Madelon Bolling: My poetry has been published in Boston Accent Lit, Duckabush Journal, Chambered Nautilus, Bellowing Ark, Midwest Quarterly, Seattle Review, and Floating Bridge Review. I hold doctorates in musicology and clinical psychology and have edited and contributed to academic and professional books and journals in various fields. After having taught and performed classical music most of my life, I became a psychologist and began studying poetry with Nelson Bentley. A long-time student of Zen, I currently work as a psychologist in Seattle.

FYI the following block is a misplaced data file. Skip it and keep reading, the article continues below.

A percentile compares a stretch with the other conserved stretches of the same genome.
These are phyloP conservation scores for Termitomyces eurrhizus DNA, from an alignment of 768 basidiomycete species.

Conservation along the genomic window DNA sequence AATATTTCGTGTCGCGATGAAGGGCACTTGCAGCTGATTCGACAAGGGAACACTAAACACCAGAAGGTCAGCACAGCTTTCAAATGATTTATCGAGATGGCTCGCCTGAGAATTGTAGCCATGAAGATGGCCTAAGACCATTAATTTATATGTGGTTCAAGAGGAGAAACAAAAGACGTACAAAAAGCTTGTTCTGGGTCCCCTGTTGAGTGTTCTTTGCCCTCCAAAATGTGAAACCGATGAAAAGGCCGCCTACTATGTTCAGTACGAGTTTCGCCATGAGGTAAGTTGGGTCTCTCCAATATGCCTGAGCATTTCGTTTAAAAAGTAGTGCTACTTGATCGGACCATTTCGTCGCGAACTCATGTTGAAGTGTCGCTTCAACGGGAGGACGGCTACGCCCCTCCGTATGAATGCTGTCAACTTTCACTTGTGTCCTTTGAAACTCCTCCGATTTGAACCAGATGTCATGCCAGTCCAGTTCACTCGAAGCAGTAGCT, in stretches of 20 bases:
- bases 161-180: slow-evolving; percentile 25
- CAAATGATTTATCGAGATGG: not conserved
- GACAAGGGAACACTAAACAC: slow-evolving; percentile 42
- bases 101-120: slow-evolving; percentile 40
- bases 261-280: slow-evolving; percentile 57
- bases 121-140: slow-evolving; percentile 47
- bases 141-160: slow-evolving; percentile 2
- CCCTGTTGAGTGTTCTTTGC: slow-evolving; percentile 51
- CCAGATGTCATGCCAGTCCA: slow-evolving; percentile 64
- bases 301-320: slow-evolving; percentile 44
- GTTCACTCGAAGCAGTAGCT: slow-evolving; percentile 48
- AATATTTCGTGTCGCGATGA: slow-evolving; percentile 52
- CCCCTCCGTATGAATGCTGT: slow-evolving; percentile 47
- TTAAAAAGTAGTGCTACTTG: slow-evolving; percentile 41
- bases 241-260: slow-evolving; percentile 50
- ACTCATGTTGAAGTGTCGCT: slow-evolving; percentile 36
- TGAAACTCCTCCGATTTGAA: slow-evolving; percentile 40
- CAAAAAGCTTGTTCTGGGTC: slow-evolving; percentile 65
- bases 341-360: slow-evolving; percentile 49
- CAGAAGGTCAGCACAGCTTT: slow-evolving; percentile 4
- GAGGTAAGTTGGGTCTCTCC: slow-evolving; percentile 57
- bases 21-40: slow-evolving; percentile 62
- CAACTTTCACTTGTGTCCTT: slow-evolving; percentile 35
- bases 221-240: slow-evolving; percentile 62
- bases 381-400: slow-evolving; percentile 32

Yesterday’s warmth floated out
the open night eye full of stars.
Roofs and lawns stricken with frost
shine inarticulate with dawn.
Pigeons, juncos, and flickers
forage in the frosty grasses.
Little beaks and feathers shift
earth and bugs and millet seeds.
The cold air opening as snow
forms and tumbles and slips apart.
Dear shapes dissolve—hummingbirds
and robins, our own old bones.
Oh this, complex and alone.
The sense of company frays
and vanishes at a touch.
The near grows nearer with loss.
Late afternoon, billowing clouds in a blue sky.
Bright yellow strips on the fence warn:
electrified! A cat patting leaves
for something that will run, the breeze
lifts one strip, moves along, flicks another.
The heady balsam scent of spring poplars
rises from dropped bud sheaths:
drab, unassuming tokens
brighter than imagined gems.
How these packed stones
and deep clouds lift my swallow wings
in gratitude for the scent of light.